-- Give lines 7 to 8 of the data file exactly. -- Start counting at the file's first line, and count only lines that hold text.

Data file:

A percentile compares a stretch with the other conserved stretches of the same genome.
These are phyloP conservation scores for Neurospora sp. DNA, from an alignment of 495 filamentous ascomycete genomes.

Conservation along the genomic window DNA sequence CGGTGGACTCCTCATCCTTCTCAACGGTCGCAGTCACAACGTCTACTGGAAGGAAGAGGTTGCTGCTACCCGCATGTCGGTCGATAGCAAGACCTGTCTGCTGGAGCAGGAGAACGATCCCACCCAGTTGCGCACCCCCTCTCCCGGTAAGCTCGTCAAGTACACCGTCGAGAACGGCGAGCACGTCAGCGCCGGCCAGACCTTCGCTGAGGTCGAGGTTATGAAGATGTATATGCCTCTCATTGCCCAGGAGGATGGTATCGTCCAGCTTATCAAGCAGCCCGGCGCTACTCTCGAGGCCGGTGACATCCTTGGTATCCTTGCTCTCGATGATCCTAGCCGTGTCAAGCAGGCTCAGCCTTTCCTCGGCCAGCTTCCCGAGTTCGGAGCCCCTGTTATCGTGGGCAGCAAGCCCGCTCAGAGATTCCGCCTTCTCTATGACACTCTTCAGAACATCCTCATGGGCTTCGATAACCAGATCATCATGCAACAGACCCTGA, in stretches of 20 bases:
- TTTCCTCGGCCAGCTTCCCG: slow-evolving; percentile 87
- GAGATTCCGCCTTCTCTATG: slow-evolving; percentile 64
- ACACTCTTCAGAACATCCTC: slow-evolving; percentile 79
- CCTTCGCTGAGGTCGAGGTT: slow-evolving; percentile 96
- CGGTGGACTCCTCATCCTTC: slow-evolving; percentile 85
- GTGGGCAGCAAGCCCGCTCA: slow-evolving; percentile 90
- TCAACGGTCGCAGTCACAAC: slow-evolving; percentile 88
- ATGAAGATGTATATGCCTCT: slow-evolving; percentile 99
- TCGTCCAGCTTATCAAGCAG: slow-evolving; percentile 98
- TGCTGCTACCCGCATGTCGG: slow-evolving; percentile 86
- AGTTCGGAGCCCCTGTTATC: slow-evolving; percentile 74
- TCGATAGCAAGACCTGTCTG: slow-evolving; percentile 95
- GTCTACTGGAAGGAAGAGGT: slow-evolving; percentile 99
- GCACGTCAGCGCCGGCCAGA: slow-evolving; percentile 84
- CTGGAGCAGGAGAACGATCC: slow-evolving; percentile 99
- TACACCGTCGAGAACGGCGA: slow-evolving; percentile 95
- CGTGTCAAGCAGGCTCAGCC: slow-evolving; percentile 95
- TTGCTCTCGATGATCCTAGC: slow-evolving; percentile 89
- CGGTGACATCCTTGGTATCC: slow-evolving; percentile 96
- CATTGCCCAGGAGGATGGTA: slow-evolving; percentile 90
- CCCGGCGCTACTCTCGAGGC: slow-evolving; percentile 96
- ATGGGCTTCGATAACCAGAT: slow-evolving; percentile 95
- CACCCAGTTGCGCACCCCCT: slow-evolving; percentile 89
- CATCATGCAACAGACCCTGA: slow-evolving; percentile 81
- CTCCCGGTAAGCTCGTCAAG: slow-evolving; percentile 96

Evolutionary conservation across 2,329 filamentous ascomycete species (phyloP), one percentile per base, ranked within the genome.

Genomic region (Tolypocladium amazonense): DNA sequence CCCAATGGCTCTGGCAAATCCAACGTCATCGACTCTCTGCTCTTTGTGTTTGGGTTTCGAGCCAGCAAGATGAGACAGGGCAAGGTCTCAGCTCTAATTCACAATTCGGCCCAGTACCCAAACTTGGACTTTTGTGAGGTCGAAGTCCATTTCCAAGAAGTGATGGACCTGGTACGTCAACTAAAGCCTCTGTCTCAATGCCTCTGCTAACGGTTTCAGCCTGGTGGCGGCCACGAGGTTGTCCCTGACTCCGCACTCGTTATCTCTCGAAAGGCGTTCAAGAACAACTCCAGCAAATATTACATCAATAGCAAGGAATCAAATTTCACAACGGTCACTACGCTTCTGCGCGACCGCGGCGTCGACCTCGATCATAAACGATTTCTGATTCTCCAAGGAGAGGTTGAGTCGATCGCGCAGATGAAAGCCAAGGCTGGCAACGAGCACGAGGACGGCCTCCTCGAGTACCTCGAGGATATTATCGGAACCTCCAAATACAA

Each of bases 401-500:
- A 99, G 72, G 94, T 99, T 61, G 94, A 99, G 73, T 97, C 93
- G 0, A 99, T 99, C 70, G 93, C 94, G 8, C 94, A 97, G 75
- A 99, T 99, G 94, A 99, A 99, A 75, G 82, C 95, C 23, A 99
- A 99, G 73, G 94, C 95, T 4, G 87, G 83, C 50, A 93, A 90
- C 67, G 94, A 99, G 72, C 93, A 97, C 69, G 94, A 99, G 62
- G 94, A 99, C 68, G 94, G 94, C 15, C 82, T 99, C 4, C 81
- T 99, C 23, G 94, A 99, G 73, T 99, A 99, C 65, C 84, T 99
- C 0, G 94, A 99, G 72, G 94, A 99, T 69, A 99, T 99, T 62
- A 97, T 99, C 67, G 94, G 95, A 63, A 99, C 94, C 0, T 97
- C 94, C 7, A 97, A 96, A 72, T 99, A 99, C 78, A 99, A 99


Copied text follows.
- CCTTCGCTGAGGTCGAGGTT: slow-evolving; percentile 96
- CGGTGGACTCCTCATCCTTC: slow-evolving; percentile 85